The same goes for the game's combat system, which seems to be based on an alternative combat mode present in the first game during certain encounters for which combat isn't appropriate. Beyond being trained to see this as unwieldy by Quest for Glory I, the cues and actions were difficult for me to read in Quest for Glory II's combat, I found myself missing the over-the-shoulder style combat from the first game, in which monsters dominated the scene.

While Quest for Glory II moves in directions that make it less accessible from the build-a-day-to-day-routine-and-carve-out-a-life-for-yourself angle that I enjoyed playing its predecessor from, it definitely had a sense of being more of what I loved from the first game. Quest for Glory I still remains special to me in a way its sequel could not touch, but for the first time in twenty five or so years, I got to experience something new in the Quest for Glory world, and that in itself was a lot of fun.

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RIVE screenshot.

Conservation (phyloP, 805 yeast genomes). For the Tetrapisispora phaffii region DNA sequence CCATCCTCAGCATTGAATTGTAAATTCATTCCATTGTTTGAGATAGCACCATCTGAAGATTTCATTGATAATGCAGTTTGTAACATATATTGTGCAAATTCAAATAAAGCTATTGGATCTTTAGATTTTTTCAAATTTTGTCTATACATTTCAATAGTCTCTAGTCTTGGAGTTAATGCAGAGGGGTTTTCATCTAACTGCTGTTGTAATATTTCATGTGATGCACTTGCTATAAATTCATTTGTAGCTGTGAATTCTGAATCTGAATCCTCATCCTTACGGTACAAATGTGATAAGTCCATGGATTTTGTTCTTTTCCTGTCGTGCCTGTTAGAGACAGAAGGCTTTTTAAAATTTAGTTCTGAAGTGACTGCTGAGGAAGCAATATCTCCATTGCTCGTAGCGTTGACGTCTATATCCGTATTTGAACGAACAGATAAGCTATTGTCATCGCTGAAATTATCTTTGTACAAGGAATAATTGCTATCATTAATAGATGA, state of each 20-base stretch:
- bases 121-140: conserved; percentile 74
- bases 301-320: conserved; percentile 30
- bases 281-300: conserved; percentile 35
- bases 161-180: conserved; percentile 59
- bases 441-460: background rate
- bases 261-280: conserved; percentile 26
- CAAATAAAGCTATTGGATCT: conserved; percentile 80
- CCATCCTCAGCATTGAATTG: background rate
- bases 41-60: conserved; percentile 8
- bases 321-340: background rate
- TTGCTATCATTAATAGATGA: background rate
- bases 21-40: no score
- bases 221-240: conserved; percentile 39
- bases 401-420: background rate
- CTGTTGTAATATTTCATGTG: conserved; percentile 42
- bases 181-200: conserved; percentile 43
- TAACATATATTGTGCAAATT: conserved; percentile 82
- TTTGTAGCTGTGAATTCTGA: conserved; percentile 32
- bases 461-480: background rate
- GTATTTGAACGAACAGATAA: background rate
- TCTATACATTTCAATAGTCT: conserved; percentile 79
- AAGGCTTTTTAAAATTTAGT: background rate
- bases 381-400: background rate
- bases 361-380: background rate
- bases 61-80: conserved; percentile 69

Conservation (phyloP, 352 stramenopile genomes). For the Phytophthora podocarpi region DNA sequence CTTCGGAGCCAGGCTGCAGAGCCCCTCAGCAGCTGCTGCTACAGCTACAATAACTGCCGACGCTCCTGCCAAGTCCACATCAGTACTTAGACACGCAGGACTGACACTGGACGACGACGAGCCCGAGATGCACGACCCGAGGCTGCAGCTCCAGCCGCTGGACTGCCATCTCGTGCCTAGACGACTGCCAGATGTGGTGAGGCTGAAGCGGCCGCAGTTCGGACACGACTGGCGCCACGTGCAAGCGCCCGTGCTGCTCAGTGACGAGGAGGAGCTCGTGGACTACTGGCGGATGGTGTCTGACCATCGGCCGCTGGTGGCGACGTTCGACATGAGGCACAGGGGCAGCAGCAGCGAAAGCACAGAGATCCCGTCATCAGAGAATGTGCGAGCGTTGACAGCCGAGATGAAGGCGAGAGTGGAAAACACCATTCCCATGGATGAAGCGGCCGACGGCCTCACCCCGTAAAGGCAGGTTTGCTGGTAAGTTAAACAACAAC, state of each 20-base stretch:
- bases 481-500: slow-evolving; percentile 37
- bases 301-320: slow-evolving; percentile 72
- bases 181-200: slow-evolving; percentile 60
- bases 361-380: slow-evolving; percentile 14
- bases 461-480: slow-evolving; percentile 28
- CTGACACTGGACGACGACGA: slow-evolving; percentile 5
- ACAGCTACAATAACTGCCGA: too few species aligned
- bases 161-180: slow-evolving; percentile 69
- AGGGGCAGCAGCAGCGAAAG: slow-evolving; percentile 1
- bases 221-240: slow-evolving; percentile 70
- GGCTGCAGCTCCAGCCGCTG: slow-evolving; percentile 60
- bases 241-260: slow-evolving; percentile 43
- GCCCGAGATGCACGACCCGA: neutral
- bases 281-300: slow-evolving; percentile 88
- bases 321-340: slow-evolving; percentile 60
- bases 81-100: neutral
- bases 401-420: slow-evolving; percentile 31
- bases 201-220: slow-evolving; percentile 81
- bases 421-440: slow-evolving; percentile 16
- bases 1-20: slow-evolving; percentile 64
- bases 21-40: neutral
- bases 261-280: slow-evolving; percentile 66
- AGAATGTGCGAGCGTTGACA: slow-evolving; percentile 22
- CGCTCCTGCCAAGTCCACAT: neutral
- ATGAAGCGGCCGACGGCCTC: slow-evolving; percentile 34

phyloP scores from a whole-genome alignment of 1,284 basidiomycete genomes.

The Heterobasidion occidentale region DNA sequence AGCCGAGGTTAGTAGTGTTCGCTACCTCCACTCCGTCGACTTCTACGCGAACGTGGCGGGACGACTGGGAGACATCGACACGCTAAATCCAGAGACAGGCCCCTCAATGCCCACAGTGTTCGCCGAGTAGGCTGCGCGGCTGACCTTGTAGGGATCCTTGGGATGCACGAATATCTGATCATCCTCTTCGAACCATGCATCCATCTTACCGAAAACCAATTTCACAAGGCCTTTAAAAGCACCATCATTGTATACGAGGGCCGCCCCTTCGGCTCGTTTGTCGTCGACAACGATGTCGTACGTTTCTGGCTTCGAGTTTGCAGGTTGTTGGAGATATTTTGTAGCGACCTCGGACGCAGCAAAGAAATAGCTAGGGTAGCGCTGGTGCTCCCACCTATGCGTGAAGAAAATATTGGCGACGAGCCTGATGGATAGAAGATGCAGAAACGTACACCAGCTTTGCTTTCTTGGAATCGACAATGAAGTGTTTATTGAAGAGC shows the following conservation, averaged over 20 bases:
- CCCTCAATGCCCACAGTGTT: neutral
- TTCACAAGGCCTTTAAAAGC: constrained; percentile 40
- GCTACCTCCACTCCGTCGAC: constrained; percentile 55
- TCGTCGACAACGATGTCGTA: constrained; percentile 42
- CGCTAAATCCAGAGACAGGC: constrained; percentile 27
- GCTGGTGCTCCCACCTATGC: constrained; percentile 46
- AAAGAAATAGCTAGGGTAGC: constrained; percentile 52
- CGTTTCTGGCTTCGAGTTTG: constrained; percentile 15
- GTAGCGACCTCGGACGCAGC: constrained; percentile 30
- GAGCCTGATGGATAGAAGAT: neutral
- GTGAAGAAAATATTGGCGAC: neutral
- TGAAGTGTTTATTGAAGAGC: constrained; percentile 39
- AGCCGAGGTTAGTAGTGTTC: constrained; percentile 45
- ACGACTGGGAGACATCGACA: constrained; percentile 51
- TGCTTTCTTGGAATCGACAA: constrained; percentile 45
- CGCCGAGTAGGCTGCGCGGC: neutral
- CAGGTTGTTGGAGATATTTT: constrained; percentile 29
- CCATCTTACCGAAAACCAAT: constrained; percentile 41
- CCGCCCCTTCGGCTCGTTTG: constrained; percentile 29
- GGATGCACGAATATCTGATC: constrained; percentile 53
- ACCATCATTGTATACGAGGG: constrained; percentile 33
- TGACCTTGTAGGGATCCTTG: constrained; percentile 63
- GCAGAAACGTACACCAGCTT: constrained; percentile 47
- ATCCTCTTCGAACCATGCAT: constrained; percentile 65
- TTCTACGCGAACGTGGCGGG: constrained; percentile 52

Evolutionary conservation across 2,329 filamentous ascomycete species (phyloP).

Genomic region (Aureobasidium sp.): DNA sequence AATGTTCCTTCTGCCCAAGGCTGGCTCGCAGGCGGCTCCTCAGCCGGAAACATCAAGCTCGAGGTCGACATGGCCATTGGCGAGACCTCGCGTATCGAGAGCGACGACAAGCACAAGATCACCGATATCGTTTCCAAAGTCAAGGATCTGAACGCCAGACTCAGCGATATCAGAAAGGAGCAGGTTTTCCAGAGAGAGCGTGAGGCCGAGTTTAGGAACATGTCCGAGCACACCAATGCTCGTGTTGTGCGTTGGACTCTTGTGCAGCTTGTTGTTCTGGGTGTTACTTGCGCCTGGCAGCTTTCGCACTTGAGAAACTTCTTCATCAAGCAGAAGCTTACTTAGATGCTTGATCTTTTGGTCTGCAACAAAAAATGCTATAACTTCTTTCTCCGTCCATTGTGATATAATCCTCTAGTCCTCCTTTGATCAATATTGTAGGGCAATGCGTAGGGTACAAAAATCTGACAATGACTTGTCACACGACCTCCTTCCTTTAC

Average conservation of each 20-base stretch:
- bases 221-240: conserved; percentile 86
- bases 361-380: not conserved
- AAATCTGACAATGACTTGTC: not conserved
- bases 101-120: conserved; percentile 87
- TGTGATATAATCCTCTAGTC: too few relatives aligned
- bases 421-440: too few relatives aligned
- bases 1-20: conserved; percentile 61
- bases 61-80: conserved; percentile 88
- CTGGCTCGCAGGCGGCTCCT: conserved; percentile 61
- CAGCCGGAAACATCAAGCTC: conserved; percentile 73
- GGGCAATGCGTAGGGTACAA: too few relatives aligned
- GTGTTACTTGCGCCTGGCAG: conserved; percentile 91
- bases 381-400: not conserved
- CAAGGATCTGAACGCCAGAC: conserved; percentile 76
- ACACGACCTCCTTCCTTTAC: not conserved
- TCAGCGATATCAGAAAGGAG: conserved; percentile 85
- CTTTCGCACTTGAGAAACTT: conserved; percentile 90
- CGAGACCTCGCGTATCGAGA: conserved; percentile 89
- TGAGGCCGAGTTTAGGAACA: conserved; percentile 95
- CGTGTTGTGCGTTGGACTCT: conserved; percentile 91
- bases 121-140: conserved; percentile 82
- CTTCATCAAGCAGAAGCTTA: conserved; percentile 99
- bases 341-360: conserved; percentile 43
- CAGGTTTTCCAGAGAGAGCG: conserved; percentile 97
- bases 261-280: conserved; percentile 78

RIVE is something of a bittersweet title for me.

Dutch developer Two Tribes was one of the early Humble era developers to support Linux, and after having a good time with Toki Tori, RUSH, Edge, and Toki Tori 2, I found myself eagerly looking forward to RIVE.

I'd previously helped pull together some love from the Linux community and lent a hand with testing a few things for Two Tribes, and over the years, I'd formed at least a passing friendship with a few people there. I'd been aware of the company's financial struggles and the ups and downs of the company's downsizing/reboot after filing for bankruptcy in 2013.

RIVE (called RE:Wind during development) was the title that the newer, slimmer dev team worked on, and it was something of a last ditch attempt to keep the Two Tribes name alive. For better or worse, six months before the game's release, it was announced that RIVE would be the studio's last title (though Two Tribes Publishing still exists, and the studio's games continue to be supported/ported to new platforms).

In spite of this (or perhaps because of this?), RIVE still pushes already high bar for audio, visual and gameplay production values seen across Two Tribes' catalogue, resulting in an engaging and bombastic last hurrah.

Players take on the role of Roughshot, a space scavenger running low on fuel who becomes trapped on a massive starship full of aggressive robots and malfunctioning AI. Story is pretty light-on and light-hearted, with the game primarily focusing on being an over-the-top shmup full of explosions and challenge.